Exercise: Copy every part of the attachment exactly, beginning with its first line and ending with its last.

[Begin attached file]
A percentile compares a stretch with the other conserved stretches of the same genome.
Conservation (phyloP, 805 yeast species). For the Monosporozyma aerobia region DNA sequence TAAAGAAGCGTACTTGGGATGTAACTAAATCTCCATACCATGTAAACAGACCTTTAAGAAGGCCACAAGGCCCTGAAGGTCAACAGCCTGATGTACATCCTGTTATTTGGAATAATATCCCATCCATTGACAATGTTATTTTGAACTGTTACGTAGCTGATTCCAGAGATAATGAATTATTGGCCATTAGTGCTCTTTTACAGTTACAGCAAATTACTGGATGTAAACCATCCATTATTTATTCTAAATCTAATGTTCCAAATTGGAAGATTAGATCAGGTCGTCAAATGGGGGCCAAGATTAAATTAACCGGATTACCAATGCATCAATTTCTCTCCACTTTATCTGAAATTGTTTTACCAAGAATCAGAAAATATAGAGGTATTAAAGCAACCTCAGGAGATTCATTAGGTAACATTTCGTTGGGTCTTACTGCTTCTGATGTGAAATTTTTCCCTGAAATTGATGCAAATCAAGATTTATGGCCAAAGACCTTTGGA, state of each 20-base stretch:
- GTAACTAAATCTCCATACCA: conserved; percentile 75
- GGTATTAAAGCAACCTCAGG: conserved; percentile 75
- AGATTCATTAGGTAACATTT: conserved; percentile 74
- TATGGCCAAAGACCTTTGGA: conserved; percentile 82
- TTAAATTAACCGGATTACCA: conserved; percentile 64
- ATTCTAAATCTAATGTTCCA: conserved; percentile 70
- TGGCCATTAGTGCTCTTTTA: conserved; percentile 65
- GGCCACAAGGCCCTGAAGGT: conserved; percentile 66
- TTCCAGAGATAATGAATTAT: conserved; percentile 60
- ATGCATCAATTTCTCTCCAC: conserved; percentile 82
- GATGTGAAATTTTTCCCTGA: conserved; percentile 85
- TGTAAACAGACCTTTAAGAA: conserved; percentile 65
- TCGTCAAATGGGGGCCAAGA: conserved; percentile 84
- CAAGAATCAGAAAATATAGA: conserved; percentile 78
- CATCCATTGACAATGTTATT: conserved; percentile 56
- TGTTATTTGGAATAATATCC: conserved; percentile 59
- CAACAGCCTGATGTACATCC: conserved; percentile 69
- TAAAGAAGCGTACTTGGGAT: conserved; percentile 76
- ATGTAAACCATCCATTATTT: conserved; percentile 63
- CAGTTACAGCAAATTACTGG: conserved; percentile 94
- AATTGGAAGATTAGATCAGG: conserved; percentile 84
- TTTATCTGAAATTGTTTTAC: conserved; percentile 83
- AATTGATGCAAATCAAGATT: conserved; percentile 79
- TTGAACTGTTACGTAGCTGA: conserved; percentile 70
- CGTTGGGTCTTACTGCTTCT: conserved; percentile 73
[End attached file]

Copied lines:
A percentile compares a stretch with the other conserved stretches of the same genome.
Conservation (phyloP, 805 yeast species). For the Monosporozyma aerobia region DNA sequence TAAAGAAGCGTACTTGGGATGTAACTAAATCTCCATACCATGTAAACAGACCTTTAAGAAGGCCACAAGGCCCTGAAGGTCAACAGCCTGATGTACATCCTGTTATTTGGAATAATATCCCATCCATTGACAATGTTATTTTGAACTGTTACGTAGCTGATTCCAGAGATAATGAATTATTGGCCATTAGTGCTCTTTTACAGTTACAGCAAATTACTGGATGTAAACCATCCATTATTTATTCTAAATCTAATGTTCCAAATTGGAAGATTAGATCAGGTCGTCAAATGGGGGCCAAGATTAAATTAACCGGATTACCAATGCATCAATTTCTCTCCACTTTATCTGAAATTGTTTTACCAAGAATCAGAAAATATAGAGGTATTAAAGCAACCTCAGGAGATTCATTAGGTAACATTTCGTTGGGTCTTACTGCTTCTGATGTGAAATTTTTCCCTGAAATTGATGCAAATCAAGATTTATGGCCAAAGACCTTTGGA, state of each 20-base stretch:
- GTAACTAAATCTCCATACCA: conserved; percentile 75
- GGTATTAAAGCAACCTCAGG: conserved; percentile 75
- AGATTCATTAGGTAACATTT: conserved; percentile 74
- TATGGCCAAAGACCTTTGGA: conserved; percentile 82
- TTAAATTAACCGGATTACCA: conserved; percentile 64
- ATTCTAAATCTAATGTTCCA: conserved; percentile 70
- TGGCCATTAGTGCTCTTTTA: conserved; percentile 65
- GGCCACAAGGCCCTGAAGGT: conserved; percentile 66
- TTCCAGAGATAATGAATTAT: conserved; percentile 60
- ATGCATCAATTTCTCTCCAC: conserved; percentile 82
- GATGTGAAATTTTTCCCTGA: conserved; percentile 85
- TGTAAACAGACCTTTAAGAA: conserved; percentile 65
- TCGTCAAATGGGGGCCAAGA: conserved; percentile 84
- CAAGAATCAGAAAATATAGA: conserved; percentile 78
- CATCCATTGACAATGTTATT: conserved; percentile 56
- TGTTATTTGGAATAATATCC: conserved; percentile 59
- CAACAGCCTGATGTACATCC: conserved; percentile 69
- TAAAGAAGCGTACTTGGGAT: conserved; percentile 76
- ATGTAAACCATCCATTATTT: conserved; percentile 63
- CAGTTACAGCAAATTACTGG: conserved; percentile 94
- AATTGGAAGATTAGATCAGG: conserved; percentile 84
- TTTATCTGAAATTGTTTTAC: conserved; percentile 83
- AATTGATGCAAATCAAGATT: conserved; percentile 79
- TTGAACTGTTACGTAGCTGA: conserved; percentile 70
- CGTTGGGTCTTACTGCTTCT: conserved; percentile 73